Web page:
• Protect intakes, filters, and other openings in the motor casing from metal shards by placing a cloth over them
  • Use a wood backer to support thin-walled or tubular metal, prevent the blade from catching and distorting, and stop shards from flying
  • Apply lubricant to the blade to reduce wear
  • Let the freshly cut metal cool down before handling it

It’s essential to follow the manufacturer’s directions on proper use with any new saw blade. Always get the blade up to full speed before bringing it down. Slowly but firmly press it through the metal, letting the blade do the work. Turn the machine off, and wait for the disc to stop before raising it.

Miter saw stop block
Image Credit: Pixabay

What Is Better for Cutting Metal Than a Miter Saw?

A chop saw is the best investment if you make a lot of metal cuts. It doesn’t have the same range of movement as a miter saw, but the slower RPMs and larger discs are ideal for cutting metal.

For on-site metal cutting, you can use an angle grinder, reciprocating saw, oscillating saw, or a small rotary tool. With an appropriate abrasive disc or a diamond or carbide-tipped blade, these can handle ferrous and non-ferrous metals. A circular saw can also be a powerful tool on the job for ripping sheet metal or cross-cutting pipes.

Our Recommendations for Cutting Metal with a Miter Saw in 2024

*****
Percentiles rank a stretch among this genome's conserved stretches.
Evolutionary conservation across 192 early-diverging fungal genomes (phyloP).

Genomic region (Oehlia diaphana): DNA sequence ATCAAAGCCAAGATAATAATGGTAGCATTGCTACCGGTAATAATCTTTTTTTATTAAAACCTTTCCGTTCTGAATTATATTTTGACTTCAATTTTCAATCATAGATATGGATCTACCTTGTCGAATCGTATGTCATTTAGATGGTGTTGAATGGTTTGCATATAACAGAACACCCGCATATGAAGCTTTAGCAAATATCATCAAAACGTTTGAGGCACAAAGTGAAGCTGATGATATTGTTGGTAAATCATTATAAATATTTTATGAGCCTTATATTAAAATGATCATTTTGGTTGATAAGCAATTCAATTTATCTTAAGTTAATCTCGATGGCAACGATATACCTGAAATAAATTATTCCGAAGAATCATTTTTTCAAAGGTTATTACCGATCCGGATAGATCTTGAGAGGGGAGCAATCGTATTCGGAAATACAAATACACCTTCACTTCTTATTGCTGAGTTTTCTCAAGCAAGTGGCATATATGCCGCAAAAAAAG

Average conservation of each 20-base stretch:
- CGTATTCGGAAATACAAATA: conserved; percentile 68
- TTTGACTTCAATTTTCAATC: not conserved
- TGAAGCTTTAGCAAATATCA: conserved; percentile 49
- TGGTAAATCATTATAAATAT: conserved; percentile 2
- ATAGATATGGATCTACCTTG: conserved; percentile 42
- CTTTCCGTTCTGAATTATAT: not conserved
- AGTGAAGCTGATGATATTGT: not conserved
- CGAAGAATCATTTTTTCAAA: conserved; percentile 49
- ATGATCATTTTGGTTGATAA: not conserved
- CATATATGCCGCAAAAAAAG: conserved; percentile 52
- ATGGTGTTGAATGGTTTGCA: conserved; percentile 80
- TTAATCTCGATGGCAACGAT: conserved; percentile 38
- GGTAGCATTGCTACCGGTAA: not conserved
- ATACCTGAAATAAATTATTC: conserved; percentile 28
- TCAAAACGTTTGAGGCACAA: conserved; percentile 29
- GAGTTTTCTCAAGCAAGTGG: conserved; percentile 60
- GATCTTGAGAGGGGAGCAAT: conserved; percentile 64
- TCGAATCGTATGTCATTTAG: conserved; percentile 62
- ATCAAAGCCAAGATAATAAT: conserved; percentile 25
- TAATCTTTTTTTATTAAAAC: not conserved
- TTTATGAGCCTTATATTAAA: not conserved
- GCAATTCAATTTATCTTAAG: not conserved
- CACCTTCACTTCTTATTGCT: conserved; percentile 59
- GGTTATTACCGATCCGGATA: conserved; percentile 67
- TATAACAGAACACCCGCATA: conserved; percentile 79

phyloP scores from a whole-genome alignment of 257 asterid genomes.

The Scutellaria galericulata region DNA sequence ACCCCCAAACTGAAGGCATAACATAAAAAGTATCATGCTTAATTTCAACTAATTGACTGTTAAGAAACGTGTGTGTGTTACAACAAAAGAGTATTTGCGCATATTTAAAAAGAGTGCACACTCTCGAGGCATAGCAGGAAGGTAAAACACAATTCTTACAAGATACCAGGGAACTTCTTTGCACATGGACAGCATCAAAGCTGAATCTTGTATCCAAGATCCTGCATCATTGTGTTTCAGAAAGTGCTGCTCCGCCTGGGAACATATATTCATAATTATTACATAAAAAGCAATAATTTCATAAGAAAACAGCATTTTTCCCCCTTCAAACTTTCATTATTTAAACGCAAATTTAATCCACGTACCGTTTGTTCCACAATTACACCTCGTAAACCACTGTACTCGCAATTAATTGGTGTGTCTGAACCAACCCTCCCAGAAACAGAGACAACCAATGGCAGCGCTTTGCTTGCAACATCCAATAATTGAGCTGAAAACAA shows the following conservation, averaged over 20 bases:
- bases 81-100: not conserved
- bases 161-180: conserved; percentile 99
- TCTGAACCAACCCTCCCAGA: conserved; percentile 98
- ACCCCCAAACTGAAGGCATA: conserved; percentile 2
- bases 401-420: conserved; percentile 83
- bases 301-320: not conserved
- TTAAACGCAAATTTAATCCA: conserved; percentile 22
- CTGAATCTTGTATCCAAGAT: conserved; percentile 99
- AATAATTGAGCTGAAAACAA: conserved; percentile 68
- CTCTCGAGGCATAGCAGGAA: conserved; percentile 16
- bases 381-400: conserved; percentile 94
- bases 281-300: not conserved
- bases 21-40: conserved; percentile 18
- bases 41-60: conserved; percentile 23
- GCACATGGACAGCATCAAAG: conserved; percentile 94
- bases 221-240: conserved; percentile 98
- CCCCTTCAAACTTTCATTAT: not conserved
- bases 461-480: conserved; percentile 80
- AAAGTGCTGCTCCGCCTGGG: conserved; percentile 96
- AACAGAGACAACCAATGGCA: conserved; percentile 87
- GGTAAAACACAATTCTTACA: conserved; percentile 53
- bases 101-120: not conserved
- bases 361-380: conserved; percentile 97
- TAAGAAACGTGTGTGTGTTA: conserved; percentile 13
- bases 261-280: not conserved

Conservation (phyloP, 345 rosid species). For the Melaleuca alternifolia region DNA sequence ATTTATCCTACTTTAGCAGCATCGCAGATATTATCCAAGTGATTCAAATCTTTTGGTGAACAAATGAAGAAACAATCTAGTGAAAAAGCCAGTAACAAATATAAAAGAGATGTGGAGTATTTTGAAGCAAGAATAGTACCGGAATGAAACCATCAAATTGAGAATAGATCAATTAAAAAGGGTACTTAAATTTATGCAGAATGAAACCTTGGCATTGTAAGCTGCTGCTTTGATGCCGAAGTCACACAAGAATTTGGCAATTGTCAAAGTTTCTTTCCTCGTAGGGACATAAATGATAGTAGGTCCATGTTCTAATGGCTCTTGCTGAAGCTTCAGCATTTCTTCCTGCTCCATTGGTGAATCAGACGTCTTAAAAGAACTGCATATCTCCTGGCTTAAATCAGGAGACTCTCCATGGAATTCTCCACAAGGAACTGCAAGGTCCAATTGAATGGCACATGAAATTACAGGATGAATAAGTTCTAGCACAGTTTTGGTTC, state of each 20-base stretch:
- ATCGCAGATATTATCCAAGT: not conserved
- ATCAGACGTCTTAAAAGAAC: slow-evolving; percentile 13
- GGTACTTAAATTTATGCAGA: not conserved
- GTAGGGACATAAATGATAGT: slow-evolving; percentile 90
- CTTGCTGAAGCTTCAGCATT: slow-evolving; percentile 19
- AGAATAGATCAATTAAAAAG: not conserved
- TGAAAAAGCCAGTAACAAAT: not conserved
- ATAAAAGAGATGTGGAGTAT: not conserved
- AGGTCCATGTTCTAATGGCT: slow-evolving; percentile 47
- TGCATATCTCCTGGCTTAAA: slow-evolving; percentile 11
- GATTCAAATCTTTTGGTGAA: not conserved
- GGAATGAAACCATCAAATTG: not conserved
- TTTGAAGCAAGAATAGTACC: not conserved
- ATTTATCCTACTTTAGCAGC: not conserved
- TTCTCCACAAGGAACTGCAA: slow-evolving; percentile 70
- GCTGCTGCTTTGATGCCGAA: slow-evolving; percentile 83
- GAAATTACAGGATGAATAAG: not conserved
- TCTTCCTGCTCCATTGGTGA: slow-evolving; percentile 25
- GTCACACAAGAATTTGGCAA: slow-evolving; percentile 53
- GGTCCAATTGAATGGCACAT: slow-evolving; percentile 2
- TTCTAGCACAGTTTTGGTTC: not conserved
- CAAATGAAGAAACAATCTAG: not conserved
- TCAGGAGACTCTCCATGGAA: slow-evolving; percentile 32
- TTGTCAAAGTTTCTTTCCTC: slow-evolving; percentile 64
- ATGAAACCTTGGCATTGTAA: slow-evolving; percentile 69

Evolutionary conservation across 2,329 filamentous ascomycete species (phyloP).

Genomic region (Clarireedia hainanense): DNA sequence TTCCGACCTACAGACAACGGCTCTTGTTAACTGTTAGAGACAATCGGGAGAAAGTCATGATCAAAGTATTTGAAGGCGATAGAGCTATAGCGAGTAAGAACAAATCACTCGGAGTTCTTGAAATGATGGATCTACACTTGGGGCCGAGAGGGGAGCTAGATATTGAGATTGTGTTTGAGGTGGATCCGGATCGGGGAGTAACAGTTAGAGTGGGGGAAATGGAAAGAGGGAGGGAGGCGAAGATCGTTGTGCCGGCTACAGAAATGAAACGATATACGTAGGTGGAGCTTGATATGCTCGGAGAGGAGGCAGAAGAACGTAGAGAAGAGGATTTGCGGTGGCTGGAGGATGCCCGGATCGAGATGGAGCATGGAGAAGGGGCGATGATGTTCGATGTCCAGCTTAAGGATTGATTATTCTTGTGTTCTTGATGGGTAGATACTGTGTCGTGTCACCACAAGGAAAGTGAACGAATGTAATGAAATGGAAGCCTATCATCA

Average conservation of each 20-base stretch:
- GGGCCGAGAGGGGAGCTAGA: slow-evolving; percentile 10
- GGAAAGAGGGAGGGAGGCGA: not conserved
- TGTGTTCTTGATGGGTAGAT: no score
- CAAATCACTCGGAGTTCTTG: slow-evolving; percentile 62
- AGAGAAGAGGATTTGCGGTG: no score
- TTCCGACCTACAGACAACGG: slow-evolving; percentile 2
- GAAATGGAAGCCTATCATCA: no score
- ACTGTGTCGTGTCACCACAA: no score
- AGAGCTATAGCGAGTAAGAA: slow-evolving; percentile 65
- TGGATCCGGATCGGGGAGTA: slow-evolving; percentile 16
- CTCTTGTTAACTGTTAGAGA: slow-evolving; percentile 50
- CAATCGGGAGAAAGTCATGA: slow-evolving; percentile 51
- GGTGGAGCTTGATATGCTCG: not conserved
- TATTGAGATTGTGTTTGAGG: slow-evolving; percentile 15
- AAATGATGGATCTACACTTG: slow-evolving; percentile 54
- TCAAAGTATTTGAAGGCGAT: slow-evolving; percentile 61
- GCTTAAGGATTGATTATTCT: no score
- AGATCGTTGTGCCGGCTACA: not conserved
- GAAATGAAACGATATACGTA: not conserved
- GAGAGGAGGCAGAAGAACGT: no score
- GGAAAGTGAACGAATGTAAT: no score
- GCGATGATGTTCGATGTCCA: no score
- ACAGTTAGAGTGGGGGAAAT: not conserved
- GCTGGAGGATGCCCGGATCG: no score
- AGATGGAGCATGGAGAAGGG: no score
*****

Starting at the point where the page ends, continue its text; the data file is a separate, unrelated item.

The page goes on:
Freud Diablo D1080N Saw Blade — Best Overall

Freud Diablo D1080N Saw Blade

The Diablo D1080N Non-Ferrous Metal & Plastic blade is a long-lasting miter saw blade for cutting brass, copper, and aluminum. The triple chip grind blade design and high-density carbide construction maintain the blade’s integrity, keeping the cuts smooth and burr-free. With its thin kerf, non-stick coating, and built-in shock resistance, it delivers optimal efficiency, comfort, and precision through numerous uses.

  • Micro grain titanium carbide construction offers enduring performance
  • Thin kerf allows for more accurate, efficient cuts
  • Perm-Shield non-stick coating prevents overheating and gumming from non-ferrous metal
  • Not for use on ferrous metal
  • Needs lubricant

Evolution RAGEBLADE255MULTI — Best Value


Evolution is a leading brand in blade engineering, and the RAGEBLADE255MULTI is a prime example of a unique design that delivers premium results. The thin kerf and heavy-duty carbide teeth prolong the blade’s life, reduce heat resistance, and provide accurate, clean cuts. Stout construction and clever blade design allow you to cut through wood, plastic, mild steel, and non-ferrous metals like butter.

  • Relatively inexpensive
  • Multipurpose blade works on wood with nails and metal
  • Extra-thin kerf offers precision
  • Teeth can quickly go blunt in tough metal
  • May kick back during use

divider 7 Conclusion

If you have a one-off metal-cutting task, investing in an expensive chop saw is hardly worthwhile. Although it isn’t the best tool for regular use, your versatile miter saw can handle minor cuts with a diamond or carbide-tipped blade. It shouldn’t be your go-to tool for cutting metal, but by following these tips and carefully choosing the appropriate blade for your machine, you’ll have no problem getting the accurate cuts you need to move your project along.

Featured Image Credit: Aleksei Kariukin, Shutterstock